With 2022 now firmly behind us, homes across the country have to change their clocks from being on Greenwich Mean Time to British Summer Time later in the year. In the UK, our clocks forward back an hour on the last Sunday in March, due to Daylight Saving Time, and back an hour on the last Sunday in October.
So what date do the clocks go foward in 2023 - and when will they go back again? This is what you need to know.
When do the clocks go back?
In the UK, the clocks will be go forward on Sunday 26 March at 1am, going forward an hour - meaning, unfortunately, one less hour in bed.
You’ll get that hour of sleep back when we turn the clocks back an hour on 29 October at 2am
When the clocks are forward an hour, that is called British Summer Time (BST), and when the clocks go back the UK will be on Greenwich Mean Time (GMT).
Why do we change the clocks twice a year?
British Summer Time (BST), also known as Daylight Saving Time, was initially designed to help people maximise their sunlight hours all throughout the year.
It was created following a campaign led by British builder, William Willett, in 1907, with the Summer Time Act of 1916. Willett wrote about his proposal in a pamphlet called The Waste of Daylight, which was published in 1907.
Willett (who is actually Coldplay frontman Chris Martin’s great-great-grandfather) proposed the idea to keep days longer in the summer so he could play golf for longer.
In the pamphlet, Willett wrote: “Nevertheless, standard time remains so fixed, that for nearly half the year the sun shines upon the land for several hours each day while we are asleep, and is rapidly nearing the horizon, having already passed its western limit, when we reach home after the work of the day is over.
“Under the most favourable circumstances, there then remains only a brief spell of declining daylight in which to spend the short period of leisure at our disposal.”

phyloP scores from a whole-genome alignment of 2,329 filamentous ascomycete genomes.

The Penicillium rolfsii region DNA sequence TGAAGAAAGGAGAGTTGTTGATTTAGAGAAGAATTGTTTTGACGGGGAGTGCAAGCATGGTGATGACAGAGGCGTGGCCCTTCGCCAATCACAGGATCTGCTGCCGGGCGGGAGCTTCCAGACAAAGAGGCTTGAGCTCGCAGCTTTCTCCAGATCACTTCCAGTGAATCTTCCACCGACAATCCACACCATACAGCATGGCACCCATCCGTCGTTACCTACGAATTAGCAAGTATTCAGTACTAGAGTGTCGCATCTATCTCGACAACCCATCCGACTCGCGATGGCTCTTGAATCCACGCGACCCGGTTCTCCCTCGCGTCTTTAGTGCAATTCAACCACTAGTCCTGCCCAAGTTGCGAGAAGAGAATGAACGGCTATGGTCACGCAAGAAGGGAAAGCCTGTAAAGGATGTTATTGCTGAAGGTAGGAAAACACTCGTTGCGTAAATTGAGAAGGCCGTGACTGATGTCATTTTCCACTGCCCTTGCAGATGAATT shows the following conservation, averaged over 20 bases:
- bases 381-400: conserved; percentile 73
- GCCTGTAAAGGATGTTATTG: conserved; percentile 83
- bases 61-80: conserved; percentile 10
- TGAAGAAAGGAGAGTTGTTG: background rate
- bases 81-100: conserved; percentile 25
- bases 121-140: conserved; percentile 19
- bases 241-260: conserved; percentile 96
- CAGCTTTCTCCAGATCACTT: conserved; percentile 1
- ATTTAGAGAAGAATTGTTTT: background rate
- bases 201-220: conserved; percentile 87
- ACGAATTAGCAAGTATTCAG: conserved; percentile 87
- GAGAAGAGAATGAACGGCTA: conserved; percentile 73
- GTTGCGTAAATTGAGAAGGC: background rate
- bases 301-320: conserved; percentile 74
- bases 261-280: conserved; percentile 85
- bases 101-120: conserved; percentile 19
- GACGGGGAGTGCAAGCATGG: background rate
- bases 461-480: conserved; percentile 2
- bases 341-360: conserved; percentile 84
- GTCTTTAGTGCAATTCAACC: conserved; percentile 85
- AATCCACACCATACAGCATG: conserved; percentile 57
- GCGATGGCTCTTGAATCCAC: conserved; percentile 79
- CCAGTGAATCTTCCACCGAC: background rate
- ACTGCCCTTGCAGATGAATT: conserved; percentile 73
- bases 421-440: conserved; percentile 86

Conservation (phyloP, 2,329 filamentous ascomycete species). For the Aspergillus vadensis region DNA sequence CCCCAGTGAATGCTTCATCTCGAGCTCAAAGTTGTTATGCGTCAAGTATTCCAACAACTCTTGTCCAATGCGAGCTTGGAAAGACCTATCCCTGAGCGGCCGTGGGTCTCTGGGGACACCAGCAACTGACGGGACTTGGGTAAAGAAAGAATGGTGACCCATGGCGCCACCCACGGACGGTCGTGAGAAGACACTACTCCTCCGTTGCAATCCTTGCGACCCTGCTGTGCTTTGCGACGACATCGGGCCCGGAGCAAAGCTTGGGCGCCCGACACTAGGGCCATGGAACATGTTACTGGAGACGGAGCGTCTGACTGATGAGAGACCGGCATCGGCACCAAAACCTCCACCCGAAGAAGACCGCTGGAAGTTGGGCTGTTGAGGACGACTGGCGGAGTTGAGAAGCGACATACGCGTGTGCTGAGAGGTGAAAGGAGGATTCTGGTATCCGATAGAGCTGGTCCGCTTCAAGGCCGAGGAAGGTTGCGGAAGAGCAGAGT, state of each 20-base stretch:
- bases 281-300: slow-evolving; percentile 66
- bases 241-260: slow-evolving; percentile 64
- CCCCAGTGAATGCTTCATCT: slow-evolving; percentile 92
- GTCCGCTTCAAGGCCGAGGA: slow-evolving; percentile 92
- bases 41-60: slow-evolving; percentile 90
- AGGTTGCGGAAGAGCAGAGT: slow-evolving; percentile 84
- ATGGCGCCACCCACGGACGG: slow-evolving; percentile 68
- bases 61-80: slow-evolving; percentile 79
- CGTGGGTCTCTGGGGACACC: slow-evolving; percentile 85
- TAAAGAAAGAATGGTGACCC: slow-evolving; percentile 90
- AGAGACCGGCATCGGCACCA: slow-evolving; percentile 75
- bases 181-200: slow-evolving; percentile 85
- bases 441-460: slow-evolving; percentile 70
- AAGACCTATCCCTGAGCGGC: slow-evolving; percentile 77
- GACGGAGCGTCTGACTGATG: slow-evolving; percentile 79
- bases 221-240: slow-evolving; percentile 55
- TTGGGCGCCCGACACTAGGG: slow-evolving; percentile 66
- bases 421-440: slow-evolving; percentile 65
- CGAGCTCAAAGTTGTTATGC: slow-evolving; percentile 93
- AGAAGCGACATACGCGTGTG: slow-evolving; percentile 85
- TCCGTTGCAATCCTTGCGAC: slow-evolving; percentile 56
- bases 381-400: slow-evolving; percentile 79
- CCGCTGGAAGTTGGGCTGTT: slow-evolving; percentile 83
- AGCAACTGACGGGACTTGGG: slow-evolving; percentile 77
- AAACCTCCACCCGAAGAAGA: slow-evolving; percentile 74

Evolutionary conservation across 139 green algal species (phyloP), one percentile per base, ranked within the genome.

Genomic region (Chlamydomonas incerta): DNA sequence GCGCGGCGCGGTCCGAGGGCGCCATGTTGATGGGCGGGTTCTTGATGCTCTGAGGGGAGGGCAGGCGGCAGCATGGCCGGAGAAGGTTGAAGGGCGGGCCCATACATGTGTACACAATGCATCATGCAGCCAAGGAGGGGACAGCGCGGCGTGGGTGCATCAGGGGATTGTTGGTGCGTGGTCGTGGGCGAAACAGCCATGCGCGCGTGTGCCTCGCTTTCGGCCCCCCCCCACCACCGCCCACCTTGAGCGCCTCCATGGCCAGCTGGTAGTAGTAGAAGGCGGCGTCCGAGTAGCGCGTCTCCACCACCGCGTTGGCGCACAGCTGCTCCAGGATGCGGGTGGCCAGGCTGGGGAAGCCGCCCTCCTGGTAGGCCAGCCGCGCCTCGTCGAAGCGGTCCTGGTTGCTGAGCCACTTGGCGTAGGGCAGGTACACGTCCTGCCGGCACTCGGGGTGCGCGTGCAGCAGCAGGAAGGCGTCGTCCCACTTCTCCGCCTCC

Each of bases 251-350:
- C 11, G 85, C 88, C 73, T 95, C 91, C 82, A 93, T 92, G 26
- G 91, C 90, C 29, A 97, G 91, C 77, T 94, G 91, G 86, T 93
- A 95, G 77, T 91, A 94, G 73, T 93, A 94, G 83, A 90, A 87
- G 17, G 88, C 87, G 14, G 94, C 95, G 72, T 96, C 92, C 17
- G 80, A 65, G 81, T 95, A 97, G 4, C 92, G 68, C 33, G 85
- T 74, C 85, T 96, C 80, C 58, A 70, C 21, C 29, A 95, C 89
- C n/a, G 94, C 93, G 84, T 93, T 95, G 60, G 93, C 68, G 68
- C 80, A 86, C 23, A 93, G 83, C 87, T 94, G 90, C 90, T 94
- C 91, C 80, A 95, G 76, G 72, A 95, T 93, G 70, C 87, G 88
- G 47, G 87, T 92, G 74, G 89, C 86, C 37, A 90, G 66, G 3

The new system was also thought to benefit more than just keen golfers. It was hoped that making the most of natural sunlight would conserve energy, which was essential during World War I when coal was limited.
After much lobbying, Willett’s idea was eventually introduced in the UK a year after his death, and just after Germany and Austria had introduced Daylight Saving Time.
Will the UK ever stop changing its clocks?
While some may think it’s a good idea to make the most out of our daylight, many believe that the system isn’t that beneficial and that it actually causes major problems - especially around Europe where there are three time zones.
British charity the Royal Society for the Prevention of Accidents (RoSPA) says that one of the consequences of changing the clocks is that “more people are killed and injured on the road because of darker evenings in the autumn and winter than would be if we abolished the clock change and adopted British Summertime all year”.
In 2019, the European parliament voted to scrap Daylight Saving Time altogether. Initially, the change was due to be implemented this year in 2021, but when EU member states were asked whether they wanted to commit to winter or summer time, an agreement couldn’t be reached.
As of 2022, a spokesperson for the EU Council said told The Local: “The Council has not yet formed its position on the Commission’s proposal. The country holding the presidency decides which proposals are put on the Council agenda. This proposal is not part of the current Czech presidency’s work programme.”
It seems that, for now, EU member states will continue to observe Daylight Saving Time.
After it initially announced that the European Commission was set to scrap the seasonal clock changes, RoSPA said it was “in favour of this proposal” and called upon the UK government to stick to British Summertime all year round.
In 2021, Prime Minister at the time Boris Johnson was actually asked about whether the UK would be following in the footsteps of the EU and end the need to change our clocks twice a year.
He said: “I will have a look at that suggestion… but it seems unlikely to me.”